4->5 Changes

Not a lot has changed for plugins in Empire 5.0. We've just added a few guard rails for better stability between Empire versions.

The plugin interface is a guarantee that certain functionality will not be changed outside of major Empire version updates (ie 4->5). So which functions are guaranteed? Any of the functions on the core/*_service classes not prefixed with a _.

Does this mean you can't use util functions or modify state in other parts of the empire code? No. In most cases you will be fine to do so. We as maintainers just can't keep track of any and every thing a plugin may be doing and guarantee that it won't break in a minor/patch update. This is no different than the way things were pre 5.0.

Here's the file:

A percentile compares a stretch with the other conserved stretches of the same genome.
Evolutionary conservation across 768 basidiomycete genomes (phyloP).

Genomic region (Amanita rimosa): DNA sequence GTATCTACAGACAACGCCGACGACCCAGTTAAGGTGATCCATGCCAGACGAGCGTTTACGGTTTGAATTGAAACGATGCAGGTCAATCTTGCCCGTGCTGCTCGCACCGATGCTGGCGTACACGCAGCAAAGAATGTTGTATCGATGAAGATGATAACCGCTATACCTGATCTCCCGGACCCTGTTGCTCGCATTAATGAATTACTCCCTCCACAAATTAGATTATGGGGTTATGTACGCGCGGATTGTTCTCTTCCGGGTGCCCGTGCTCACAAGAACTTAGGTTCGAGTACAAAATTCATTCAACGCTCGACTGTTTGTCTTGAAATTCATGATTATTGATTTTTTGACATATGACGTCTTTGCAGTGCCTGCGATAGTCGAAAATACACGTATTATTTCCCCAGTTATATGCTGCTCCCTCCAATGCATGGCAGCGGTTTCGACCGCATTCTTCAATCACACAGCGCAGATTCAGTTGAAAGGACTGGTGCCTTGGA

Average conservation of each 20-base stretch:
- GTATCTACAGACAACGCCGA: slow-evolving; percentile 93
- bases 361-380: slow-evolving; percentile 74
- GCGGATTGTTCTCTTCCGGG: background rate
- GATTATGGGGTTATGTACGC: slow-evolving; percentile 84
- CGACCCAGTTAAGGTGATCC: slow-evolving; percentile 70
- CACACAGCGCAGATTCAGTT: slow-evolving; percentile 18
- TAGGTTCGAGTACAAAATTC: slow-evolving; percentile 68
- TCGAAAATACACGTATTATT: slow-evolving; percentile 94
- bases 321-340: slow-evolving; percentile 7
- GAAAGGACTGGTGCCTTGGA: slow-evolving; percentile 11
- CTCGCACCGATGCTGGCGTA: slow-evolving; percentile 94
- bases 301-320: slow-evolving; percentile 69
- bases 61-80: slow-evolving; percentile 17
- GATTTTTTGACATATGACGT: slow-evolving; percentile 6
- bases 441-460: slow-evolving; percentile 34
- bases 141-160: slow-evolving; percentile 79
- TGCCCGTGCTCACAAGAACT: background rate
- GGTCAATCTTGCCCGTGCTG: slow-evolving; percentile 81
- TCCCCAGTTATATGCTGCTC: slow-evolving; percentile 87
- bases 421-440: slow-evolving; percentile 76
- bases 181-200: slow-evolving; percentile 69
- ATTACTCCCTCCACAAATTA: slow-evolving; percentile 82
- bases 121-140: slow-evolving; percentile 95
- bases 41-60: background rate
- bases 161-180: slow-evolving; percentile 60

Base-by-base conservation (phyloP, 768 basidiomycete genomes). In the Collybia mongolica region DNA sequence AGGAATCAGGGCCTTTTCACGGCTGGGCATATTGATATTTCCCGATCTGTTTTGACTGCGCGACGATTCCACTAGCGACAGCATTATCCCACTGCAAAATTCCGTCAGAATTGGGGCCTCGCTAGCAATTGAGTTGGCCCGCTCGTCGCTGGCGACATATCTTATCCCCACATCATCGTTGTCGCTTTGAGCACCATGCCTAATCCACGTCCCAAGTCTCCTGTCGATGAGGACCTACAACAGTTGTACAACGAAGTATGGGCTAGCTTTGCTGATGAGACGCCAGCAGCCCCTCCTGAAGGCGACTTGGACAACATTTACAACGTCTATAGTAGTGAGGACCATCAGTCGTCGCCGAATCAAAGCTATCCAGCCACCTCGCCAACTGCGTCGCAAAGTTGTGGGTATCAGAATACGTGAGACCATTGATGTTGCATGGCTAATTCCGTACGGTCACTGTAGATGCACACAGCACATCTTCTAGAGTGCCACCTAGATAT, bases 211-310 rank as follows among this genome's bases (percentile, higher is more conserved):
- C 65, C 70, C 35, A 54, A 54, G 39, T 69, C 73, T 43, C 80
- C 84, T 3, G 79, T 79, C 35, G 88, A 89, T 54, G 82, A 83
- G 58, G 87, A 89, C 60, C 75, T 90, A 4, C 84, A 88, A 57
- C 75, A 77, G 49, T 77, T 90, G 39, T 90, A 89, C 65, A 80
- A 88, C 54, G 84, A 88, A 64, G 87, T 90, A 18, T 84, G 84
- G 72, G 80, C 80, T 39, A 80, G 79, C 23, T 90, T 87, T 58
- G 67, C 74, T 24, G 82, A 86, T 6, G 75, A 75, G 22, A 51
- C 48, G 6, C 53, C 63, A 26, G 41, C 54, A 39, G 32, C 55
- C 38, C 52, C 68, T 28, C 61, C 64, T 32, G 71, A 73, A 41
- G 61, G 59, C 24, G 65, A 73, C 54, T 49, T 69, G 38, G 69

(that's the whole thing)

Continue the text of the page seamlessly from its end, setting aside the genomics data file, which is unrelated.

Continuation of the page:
• Make sure is a dict and not a tuple. A lot of plugins had a trailing comma that caused it to be interpreted as a tuple.

  • Update Author to Authors and follow the new format (Link, Handle, Name)

  • The execute plugin endpoint no longer automatically changes the state of the self.options dict inside the plugin. Instead, it sends validated parameters to the plugin as a dict and the plugin itself should decide whether it makes sense to modify the internal state or not.

  • plugin_socketio_message was moved from MainMenu to plugin_service.

  • Example conversion for a 5.0 plugin can be seen in ChiselServer-Plugin

Future Work

  • improved plugin logging - Give plugins individual log files like listeners have. Make those logs accessible via Starkiller.

  • endpoint for installing plugins - A user would be able to provide the URL to a git repository and Empire would download and install the plugin.